Yes, of course it’s ridiculous that you would read much of anything on a watch, but … just wait. The silliness is inevitable.

There’s a portion of the publishing world that has a teenage-like compulsion to run headlong into every fad. And since this is an Apple product, doubly so.

I’m anticipating LinkedIn articles on the 5 ways the Apple watch will revolutionize marketing / content / whatever.

Follow the money

Hampton Stephens quite reasonably asks Why is Media Business Innovation Dominated By Advertising?

Every industry needs to innovate, especially when things are changing — and the media landscape has been changing pretty dramatically for decades. With little sign of slowing down.

Still, revenue innovation among publishers is predominantly about new ways to do advertising.

… among the most significant new media ventures, where one would expect the most innovation to be occurring, there is very little experimentation with business models that don’t involve advertising. The lesson that most media startups seem to have taken from the evisceration of advertising-supported journalism over the past two decades is that more innovation is needed . . . in advertising.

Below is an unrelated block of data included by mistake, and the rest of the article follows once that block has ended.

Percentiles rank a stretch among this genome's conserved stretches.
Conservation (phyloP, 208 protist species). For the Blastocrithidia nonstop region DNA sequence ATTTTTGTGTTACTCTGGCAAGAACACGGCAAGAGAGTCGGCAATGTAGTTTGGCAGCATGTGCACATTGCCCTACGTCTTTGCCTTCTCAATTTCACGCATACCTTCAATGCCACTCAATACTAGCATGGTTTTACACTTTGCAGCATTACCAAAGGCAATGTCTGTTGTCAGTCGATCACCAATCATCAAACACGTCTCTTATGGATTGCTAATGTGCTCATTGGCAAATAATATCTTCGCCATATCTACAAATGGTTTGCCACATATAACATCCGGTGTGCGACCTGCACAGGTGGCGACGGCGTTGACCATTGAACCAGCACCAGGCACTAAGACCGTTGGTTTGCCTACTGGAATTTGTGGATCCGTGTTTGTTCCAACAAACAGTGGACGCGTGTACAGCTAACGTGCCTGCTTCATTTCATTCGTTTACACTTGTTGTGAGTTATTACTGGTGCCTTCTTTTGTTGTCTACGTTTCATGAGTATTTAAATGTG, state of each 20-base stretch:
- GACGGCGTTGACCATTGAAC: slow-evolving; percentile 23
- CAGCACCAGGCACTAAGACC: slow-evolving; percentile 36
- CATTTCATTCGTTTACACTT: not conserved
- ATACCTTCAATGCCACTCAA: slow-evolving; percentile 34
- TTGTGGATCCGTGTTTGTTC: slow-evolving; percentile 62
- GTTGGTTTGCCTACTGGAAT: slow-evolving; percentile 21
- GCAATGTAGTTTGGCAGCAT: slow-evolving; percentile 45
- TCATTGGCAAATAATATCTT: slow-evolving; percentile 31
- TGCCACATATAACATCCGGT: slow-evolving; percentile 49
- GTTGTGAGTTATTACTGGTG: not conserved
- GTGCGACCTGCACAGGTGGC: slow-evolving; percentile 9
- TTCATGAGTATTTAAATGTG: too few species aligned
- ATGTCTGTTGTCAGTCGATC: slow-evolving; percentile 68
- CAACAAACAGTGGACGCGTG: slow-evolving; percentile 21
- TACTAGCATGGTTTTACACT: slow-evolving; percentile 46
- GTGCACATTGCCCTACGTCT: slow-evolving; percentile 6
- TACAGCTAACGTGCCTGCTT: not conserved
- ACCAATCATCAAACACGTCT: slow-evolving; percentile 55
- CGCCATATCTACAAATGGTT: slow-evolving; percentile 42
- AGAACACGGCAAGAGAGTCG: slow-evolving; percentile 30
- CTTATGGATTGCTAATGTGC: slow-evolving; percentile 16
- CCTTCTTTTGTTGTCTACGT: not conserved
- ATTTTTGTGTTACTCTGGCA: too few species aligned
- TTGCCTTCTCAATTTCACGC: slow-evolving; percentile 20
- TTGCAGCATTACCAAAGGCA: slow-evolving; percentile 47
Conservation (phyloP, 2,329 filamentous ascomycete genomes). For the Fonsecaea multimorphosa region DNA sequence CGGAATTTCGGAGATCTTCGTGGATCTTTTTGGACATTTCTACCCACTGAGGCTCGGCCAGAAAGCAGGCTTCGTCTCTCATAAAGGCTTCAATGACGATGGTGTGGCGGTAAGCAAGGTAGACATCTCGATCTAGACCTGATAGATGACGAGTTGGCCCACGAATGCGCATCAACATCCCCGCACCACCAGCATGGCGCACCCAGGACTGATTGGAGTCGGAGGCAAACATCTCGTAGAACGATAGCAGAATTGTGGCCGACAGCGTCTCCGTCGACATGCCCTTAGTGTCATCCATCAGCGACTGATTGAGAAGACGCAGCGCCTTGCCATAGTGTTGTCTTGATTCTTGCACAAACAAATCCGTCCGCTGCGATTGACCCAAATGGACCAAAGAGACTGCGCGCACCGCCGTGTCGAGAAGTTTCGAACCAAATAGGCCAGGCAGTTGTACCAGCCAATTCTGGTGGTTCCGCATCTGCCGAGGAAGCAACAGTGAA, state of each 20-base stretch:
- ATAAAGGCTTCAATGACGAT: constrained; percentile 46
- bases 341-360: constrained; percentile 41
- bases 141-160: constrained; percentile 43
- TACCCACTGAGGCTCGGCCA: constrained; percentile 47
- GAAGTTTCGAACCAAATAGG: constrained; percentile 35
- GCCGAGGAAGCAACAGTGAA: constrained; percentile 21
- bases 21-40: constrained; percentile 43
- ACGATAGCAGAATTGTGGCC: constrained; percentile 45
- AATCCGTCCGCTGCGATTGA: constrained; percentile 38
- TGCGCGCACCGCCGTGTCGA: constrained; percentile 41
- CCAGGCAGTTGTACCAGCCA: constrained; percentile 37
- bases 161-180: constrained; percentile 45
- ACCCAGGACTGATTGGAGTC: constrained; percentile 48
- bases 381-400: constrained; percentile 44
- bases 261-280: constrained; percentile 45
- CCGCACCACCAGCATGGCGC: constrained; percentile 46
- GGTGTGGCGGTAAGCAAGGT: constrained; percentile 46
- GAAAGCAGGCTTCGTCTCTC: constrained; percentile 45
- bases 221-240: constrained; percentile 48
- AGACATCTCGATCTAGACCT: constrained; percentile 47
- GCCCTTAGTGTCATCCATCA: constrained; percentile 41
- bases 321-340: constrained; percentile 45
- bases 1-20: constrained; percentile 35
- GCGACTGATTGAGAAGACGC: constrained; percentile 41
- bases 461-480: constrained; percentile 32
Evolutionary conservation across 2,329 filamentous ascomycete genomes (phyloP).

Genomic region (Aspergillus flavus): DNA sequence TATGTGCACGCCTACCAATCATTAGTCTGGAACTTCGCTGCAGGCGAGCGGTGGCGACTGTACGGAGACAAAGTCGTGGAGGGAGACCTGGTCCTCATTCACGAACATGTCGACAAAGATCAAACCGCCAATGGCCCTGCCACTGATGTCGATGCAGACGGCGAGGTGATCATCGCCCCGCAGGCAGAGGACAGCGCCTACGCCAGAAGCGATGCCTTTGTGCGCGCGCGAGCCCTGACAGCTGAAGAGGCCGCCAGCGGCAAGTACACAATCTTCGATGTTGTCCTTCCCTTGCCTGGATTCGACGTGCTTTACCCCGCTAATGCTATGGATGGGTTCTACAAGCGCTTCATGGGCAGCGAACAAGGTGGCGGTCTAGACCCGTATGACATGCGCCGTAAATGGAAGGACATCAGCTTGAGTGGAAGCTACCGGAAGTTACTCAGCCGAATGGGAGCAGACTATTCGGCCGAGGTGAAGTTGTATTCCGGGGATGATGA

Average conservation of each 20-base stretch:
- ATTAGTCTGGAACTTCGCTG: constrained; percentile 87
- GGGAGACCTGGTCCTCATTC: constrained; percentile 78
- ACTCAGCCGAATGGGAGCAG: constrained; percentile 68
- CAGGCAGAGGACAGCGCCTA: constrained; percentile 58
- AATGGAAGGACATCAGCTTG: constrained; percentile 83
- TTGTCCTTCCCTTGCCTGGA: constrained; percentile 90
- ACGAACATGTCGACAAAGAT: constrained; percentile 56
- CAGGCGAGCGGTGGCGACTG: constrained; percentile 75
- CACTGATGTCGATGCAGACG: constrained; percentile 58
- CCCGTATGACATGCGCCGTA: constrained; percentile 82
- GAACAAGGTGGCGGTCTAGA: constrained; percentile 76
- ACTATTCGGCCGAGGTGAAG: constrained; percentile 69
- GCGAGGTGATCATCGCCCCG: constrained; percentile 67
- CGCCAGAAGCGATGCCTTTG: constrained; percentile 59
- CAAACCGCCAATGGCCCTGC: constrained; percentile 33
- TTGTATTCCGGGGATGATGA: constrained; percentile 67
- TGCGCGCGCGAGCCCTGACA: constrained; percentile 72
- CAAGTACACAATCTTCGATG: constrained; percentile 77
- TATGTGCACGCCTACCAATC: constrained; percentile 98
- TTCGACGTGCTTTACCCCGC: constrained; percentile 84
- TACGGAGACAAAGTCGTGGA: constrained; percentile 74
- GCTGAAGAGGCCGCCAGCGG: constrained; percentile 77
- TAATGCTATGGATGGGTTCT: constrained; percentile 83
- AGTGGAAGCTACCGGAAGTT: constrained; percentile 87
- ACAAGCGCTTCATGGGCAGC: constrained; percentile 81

How about a very simple explanation. People who sell advertising are usually paid on commission. People who sell subscriptions are not.

From the perspective of the publishing company, revenue is revenue, whether it comes from advertising, subscriptions, ancillary sales, events, or whatever. So if all the innovation is coming from the advertising side, maybe it has everything to do with poorly configured incentives and very little to do with sound publishing judgment.